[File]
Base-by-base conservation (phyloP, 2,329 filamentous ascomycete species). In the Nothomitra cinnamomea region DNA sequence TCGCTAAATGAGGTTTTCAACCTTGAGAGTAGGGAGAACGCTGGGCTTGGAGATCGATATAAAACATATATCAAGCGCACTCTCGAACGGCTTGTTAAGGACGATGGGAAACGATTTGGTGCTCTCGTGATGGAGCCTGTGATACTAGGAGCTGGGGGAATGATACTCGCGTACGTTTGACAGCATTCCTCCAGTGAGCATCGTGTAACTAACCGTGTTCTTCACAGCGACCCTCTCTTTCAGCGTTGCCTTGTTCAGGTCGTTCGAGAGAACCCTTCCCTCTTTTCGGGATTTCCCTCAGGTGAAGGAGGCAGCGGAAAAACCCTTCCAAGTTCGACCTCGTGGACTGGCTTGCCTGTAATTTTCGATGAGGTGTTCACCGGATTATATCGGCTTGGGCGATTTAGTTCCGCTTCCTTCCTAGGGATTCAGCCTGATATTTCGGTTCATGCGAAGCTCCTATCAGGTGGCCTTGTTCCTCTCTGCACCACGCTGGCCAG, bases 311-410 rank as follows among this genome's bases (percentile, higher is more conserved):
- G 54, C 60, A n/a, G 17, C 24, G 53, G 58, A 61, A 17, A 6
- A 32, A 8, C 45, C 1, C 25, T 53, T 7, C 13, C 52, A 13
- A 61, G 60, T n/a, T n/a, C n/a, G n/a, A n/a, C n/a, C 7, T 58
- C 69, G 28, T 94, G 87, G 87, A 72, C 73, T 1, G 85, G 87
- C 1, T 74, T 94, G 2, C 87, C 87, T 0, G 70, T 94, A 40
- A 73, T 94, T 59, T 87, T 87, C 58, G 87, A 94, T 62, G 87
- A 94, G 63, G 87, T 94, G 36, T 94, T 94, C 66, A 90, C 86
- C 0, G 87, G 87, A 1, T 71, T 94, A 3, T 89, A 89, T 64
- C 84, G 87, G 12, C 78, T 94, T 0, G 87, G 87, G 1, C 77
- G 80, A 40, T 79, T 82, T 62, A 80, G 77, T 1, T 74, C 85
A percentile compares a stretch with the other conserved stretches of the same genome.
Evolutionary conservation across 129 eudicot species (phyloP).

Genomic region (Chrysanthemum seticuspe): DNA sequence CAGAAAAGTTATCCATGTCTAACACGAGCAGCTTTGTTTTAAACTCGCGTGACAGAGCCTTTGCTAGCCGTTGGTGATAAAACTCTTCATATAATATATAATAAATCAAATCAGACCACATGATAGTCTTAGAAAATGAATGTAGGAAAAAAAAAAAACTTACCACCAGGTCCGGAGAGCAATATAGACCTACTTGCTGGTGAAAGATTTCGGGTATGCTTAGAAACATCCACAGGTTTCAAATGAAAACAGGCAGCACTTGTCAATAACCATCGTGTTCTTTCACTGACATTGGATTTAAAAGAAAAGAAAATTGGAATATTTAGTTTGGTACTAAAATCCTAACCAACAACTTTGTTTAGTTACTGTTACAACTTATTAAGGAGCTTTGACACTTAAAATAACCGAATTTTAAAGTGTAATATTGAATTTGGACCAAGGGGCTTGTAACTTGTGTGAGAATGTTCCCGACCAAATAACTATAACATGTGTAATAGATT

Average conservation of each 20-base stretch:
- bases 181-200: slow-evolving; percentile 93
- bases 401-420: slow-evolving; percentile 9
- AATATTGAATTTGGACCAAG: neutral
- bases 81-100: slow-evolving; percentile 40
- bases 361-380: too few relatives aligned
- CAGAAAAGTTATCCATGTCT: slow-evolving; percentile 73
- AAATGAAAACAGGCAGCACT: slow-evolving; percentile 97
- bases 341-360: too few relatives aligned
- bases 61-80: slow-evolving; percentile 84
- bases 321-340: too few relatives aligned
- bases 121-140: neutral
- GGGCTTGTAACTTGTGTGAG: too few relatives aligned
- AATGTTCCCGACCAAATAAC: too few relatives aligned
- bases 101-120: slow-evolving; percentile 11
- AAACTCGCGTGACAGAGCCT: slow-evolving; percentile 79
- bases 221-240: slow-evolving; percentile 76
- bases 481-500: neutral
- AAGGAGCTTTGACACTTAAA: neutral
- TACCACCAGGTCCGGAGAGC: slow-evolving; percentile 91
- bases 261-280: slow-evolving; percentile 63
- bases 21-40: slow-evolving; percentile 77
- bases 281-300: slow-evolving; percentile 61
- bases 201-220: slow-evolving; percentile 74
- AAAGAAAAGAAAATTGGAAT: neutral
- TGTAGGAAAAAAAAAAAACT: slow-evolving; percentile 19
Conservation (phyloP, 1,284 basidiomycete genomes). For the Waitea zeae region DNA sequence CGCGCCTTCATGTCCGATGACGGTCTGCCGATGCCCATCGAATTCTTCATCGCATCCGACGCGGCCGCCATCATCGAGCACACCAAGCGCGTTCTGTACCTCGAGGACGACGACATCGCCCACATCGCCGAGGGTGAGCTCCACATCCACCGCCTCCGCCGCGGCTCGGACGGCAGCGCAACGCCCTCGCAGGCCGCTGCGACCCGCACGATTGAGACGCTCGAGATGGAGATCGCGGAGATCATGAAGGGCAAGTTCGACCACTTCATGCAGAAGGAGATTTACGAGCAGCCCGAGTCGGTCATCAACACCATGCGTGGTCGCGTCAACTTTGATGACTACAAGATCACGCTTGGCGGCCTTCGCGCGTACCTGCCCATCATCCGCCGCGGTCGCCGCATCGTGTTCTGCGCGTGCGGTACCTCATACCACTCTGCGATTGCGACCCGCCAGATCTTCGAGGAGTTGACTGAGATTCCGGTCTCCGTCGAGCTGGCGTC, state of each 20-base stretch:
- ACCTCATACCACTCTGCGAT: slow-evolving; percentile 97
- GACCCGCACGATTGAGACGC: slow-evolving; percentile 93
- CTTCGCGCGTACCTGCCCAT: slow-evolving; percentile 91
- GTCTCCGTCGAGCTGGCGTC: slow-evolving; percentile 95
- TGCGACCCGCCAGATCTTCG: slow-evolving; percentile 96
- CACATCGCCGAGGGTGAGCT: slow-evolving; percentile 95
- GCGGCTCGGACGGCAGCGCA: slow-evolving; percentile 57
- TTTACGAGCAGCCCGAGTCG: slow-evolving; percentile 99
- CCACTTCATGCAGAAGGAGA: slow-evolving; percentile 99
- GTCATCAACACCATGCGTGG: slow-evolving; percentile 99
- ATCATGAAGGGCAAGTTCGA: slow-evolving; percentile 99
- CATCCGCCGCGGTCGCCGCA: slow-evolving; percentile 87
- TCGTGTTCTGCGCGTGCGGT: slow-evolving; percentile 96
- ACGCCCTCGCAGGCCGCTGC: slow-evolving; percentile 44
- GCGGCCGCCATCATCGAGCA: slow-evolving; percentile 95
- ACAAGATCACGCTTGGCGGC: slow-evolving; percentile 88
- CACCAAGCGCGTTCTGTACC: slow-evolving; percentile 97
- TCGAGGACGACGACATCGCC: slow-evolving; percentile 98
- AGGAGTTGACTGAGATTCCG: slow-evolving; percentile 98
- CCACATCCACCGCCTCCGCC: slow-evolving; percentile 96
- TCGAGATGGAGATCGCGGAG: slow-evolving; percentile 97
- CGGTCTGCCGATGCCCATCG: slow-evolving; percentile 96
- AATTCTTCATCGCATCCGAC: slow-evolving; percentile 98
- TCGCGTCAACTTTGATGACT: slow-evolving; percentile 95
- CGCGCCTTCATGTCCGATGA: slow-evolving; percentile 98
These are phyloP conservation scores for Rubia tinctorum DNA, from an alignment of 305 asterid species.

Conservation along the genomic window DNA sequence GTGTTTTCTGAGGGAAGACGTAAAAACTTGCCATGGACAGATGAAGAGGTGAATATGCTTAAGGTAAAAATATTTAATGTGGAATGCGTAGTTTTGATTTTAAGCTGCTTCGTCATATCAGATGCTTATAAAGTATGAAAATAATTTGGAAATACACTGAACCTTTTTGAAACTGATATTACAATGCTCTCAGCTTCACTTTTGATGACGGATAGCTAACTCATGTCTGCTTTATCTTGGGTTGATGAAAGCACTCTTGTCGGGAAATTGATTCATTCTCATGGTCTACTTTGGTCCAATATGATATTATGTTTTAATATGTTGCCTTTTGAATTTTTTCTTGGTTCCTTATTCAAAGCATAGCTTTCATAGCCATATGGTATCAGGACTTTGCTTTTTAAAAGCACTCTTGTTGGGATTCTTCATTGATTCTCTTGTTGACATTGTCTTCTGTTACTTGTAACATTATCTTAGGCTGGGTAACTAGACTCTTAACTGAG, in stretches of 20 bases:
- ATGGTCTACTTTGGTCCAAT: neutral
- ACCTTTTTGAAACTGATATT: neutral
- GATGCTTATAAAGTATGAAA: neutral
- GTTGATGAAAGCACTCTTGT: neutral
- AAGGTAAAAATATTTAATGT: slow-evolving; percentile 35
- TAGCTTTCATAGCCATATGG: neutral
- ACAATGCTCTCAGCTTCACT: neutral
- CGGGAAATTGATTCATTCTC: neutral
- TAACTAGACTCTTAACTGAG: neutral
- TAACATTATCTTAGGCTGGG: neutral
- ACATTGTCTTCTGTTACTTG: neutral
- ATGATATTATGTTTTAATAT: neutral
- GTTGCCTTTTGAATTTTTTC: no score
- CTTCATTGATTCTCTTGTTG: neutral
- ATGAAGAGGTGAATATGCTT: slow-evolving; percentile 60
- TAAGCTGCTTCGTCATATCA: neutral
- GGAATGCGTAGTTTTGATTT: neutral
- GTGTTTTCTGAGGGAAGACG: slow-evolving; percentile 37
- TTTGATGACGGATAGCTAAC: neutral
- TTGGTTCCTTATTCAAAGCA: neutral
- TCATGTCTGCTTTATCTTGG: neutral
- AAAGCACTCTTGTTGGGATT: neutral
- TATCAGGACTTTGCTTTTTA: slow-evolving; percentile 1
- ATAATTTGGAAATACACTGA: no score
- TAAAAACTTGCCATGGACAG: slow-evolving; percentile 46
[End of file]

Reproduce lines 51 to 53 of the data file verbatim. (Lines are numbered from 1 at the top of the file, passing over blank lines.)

- GTCATCAACACCATGCGTGG: slow-evolving; percentile 99
- ATCATGAAGGGCAAGTTCGA: slow-evolving; percentile 99
- CATCCGCCGCGGTCGCCGCA: slow-evolving; percentile 87